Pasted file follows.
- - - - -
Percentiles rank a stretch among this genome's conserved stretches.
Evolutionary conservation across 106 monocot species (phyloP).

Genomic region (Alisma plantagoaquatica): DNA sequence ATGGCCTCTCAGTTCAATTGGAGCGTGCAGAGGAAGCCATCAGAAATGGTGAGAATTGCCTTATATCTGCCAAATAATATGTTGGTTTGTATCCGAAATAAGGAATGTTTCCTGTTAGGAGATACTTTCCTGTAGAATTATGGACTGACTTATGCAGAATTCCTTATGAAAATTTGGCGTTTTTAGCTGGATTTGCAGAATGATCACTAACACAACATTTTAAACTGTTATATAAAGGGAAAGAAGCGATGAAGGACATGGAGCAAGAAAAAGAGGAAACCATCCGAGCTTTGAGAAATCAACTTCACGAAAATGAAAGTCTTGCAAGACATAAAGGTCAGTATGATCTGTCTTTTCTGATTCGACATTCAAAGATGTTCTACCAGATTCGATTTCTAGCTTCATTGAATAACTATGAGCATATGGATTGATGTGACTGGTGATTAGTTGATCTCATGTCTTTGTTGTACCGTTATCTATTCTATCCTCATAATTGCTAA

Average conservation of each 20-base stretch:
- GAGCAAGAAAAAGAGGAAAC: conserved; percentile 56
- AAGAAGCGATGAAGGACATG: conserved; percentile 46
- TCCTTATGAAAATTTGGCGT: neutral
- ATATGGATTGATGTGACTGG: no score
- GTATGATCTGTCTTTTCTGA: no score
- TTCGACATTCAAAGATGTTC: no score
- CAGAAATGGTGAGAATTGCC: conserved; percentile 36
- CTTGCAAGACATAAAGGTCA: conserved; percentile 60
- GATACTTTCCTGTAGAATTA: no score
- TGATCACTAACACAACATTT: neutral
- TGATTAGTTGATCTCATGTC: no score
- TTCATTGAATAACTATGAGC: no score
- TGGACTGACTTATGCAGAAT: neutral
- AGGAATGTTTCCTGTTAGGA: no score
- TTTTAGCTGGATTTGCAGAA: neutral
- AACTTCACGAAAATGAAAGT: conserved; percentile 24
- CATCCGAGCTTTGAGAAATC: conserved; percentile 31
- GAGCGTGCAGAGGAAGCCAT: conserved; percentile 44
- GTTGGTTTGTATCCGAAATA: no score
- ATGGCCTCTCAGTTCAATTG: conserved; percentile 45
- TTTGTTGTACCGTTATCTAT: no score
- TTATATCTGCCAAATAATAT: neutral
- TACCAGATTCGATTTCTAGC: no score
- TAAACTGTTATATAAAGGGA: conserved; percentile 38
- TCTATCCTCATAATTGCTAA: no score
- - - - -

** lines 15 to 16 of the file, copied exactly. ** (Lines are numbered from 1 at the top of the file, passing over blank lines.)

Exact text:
- TGATTAGTTGATCTCATGTC: no score
- TTCATTGAATAACTATGAGC: no score